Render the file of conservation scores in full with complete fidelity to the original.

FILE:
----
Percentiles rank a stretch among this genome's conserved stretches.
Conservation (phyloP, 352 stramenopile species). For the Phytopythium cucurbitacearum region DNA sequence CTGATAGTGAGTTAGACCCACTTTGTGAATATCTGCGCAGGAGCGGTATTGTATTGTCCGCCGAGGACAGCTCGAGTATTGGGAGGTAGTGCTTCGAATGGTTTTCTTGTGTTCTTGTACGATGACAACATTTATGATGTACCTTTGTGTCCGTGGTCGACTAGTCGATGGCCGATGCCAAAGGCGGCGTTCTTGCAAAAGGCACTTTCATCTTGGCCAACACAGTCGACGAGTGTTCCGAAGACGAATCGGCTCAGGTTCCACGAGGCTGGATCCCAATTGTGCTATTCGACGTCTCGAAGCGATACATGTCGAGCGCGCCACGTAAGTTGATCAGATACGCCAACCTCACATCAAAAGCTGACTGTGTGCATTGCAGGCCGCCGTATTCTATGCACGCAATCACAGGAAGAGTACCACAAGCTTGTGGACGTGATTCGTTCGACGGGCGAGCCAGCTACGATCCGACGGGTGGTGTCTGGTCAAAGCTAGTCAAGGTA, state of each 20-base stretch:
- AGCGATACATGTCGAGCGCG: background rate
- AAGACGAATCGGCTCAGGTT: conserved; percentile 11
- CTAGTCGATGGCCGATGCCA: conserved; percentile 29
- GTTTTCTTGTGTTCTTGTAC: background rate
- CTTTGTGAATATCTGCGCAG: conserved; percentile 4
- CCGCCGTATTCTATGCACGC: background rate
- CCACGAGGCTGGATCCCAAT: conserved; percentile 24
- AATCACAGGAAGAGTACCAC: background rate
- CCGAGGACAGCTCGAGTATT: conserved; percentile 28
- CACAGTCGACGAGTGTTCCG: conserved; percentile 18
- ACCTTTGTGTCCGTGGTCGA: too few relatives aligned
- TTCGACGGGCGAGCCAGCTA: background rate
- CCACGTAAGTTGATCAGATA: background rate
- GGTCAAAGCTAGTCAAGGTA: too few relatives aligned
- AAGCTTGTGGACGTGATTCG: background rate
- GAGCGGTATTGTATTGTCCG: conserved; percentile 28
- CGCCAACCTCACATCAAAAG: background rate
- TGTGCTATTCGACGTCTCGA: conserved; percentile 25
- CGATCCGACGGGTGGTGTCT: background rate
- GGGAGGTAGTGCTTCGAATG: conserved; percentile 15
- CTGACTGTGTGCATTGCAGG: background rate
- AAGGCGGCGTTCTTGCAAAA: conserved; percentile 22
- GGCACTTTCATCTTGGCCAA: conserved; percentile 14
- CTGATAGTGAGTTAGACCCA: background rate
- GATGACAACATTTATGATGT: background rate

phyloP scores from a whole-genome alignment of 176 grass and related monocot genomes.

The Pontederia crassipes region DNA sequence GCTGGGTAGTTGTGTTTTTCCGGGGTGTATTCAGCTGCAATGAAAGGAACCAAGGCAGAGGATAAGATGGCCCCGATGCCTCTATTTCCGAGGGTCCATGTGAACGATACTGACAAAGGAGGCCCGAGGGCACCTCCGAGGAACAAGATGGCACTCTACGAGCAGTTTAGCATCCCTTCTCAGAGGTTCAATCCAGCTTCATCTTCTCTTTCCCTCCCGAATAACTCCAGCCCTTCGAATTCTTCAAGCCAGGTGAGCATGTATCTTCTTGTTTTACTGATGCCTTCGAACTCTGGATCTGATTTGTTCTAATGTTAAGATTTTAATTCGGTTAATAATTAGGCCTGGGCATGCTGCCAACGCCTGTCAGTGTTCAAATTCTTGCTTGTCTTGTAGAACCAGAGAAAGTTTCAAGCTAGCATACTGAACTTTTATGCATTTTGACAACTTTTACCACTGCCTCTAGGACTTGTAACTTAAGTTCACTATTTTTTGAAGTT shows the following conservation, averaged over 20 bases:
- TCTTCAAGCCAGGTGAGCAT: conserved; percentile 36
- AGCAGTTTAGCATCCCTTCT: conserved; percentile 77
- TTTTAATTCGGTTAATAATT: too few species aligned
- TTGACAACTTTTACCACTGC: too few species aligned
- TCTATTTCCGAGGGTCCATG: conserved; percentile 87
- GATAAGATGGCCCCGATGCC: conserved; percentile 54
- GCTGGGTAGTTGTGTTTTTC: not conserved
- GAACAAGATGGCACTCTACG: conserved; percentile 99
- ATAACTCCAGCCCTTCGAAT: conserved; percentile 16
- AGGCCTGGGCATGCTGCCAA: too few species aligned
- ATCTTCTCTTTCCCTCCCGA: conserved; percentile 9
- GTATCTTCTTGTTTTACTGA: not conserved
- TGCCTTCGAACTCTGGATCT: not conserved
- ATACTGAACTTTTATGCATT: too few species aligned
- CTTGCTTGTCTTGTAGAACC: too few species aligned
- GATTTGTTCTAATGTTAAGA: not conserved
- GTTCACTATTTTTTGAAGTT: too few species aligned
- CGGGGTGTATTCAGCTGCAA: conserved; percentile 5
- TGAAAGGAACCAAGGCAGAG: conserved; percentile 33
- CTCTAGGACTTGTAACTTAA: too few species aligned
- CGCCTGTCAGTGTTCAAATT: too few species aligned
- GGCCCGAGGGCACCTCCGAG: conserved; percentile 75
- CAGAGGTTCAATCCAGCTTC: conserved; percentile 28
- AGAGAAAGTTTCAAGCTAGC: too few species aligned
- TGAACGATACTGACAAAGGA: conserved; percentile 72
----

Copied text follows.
Percentiles rank a stretch among this genome's conserved stretches.
Conservation (phyloP, 352 stramenopile species). For the Phytopythium cucurbitacearum region DNA sequence CTGATAGTGAGTTAGACCCACTTTGTGAATATCTGCGCAGGAGCGGTATTGTATTGTCCGCCGAGGACAGCTCGAGTATTGGGAGGTAGTGCTTCGAATGGTTTTCTTGTGTTCTTGTACGATGACAACATTTATGATGTACCTTTGTGTCCGTGGTCGACTAGTCGATGGCCGATGCCAAAGGCGGCGTTCTTGCAAAAGGCACTTTCATCTTGGCCAACACAGTCGACGAGTGTTCCGAAGACGAATCGGCTCAGGTTCCACGAGGCTGGATCCCAATTGTGCTATTCGACGTCTCGAAGCGATACATGTCGAGCGCGCCACGTAAGTTGATCAGATACGCCAACCTCACATCAAAAGCTGACTGTGTGCATTGCAGGCCGCCGTATTCTATGCACGCAATCACAGGAAGAGTACCACAAGCTTGTGGACGTGATTCGTTCGACGGGCGAGCCAGCTACGATCCGACGGGTGGTGTCTGGTCAAAGCTAGTCAAGGTA, state of each 20-base stretch:
- AGCGATACATGTCGAGCGCG: background rate
- AAGACGAATCGGCTCAGGTT: conserved; percentile 11
- CTAGTCGATGGCCGATGCCA: conserved; percentile 29
- GTTTTCTTGTGTTCTTGTAC: background rate
- CTTTGTGAATATCTGCGCAG: conserved; percentile 4
- CCGCCGTATTCTATGCACGC: background rate
- CCACGAGGCTGGATCCCAAT: conserved; percentile 24
- AATCACAGGAAGAGTACCAC: background rate
- CCGAGGACAGCTCGAGTATT: conserved; percentile 28
- CACAGTCGACGAGTGTTCCG: conserved; percentile 18
- ACCTTTGTGTCCGTGGTCGA: too few relatives aligned
- TTCGACGGGCGAGCCAGCTA: background rate
- CCACGTAAGTTGATCAGATA: background rate
- GGTCAAAGCTAGTCAAGGTA: too few relatives aligned
- AAGCTTGTGGACGTGATTCG: background rate
- GAGCGGTATTGTATTGTCCG: conserved; percentile 28
- CGCCAACCTCACATCAAAAG: background rate
- TGTGCTATTCGACGTCTCGA: conserved; percentile 25
- CGATCCGACGGGTGGTGTCT: background rate
- GGGAGGTAGTGCTTCGAATG: conserved; percentile 15
- CTGACTGTGTGCATTGCAGG: background rate
- AAGGCGGCGTTCTTGCAAAA: conserved; percentile 22
- GGCACTTTCATCTTGGCCAA: conserved; percentile 14
- CTGATAGTGAGTTAGACCCA: background rate
- GATGACAACATTTATGATGT: background rate

phyloP scores from a whole-genome alignment of 176 grass and related monocot genomes.

The Pontederia crassipes region DNA sequence GCTGGGTAGTTGTGTTTTTCCGGGGTGTATTCAGCTGCAATGAAAGGAACCAAGGCAGAGGATAAGATGGCCCCGATGCCTCTATTTCCGAGGGTCCATGTGAACGATACTGACAAAGGAGGCCCGAGGGCACCTCCGAGGAACAAGATGGCACTCTACGAGCAGTTTAGCATCCCTTCTCAGAGGTTCAATCCAGCTTCATCTTCTCTTTCCCTCCCGAATAACTCCAGCCCTTCGAATTCTTCAAGCCAGGTGAGCATGTATCTTCTTGTTTTACTGATGCCTTCGAACTCTGGATCTGATTTGTTCTAATGTTAAGATTTTAATTCGGTTAATAATTAGGCCTGGGCATGCTGCCAACGCCTGTCAGTGTTCAAATTCTTGCTTGTCTTGTAGAACCAGAGAAAGTTTCAAGCTAGCATACTGAACTTTTATGCATTTTGACAACTTTTACCACTGCCTCTAGGACTTGTAACTTAAGTTCACTATTTTTTGAAGTT shows the following conservation, averaged over 20 bases:
- TCTTCAAGCCAGGTGAGCAT: conserved; percentile 36
- AGCAGTTTAGCATCCCTTCT: conserved; percentile 77
- TTTTAATTCGGTTAATAATT: too few species aligned
- TTGACAACTTTTACCACTGC: too few species aligned
- TCTATTTCCGAGGGTCCATG: conserved; percentile 87
- GATAAGATGGCCCCGATGCC: conserved; percentile 54
- GCTGGGTAGTTGTGTTTTTC: not conserved
- GAACAAGATGGCACTCTACG: conserved; percentile 99
- ATAACTCCAGCCCTTCGAAT: conserved; percentile 16
- AGGCCTGGGCATGCTGCCAA: too few species aligned
- ATCTTCTCTTTCCCTCCCGA: conserved; percentile 9
- GTATCTTCTTGTTTTACTGA: not conserved
- TGCCTTCGAACTCTGGATCT: not conserved
- ATACTGAACTTTTATGCATT: too few species aligned
- CTTGCTTGTCTTGTAGAACC: too few species aligned
- GATTTGTTCTAATGTTAAGA: not conserved
- GTTCACTATTTTTTGAAGTT: too few species aligned
- CGGGGTGTATTCAGCTGCAA: conserved; percentile 5
- TGAAAGGAACCAAGGCAGAG: conserved; percentile 33
- CTCTAGGACTTGTAACTTAA: too few species aligned
- CGCCTGTCAGTGTTCAAATT: too few species aligned
- GGCCCGAGGGCACCTCCGAG: conserved; percentile 75
- CAGAGGTTCAATCCAGCTTC: conserved; percentile 28
- AGAGAAAGTTTCAAGCTAGC: too few species aligned
- TGAACGATACTGACAAAGGA: conserved; percentile 72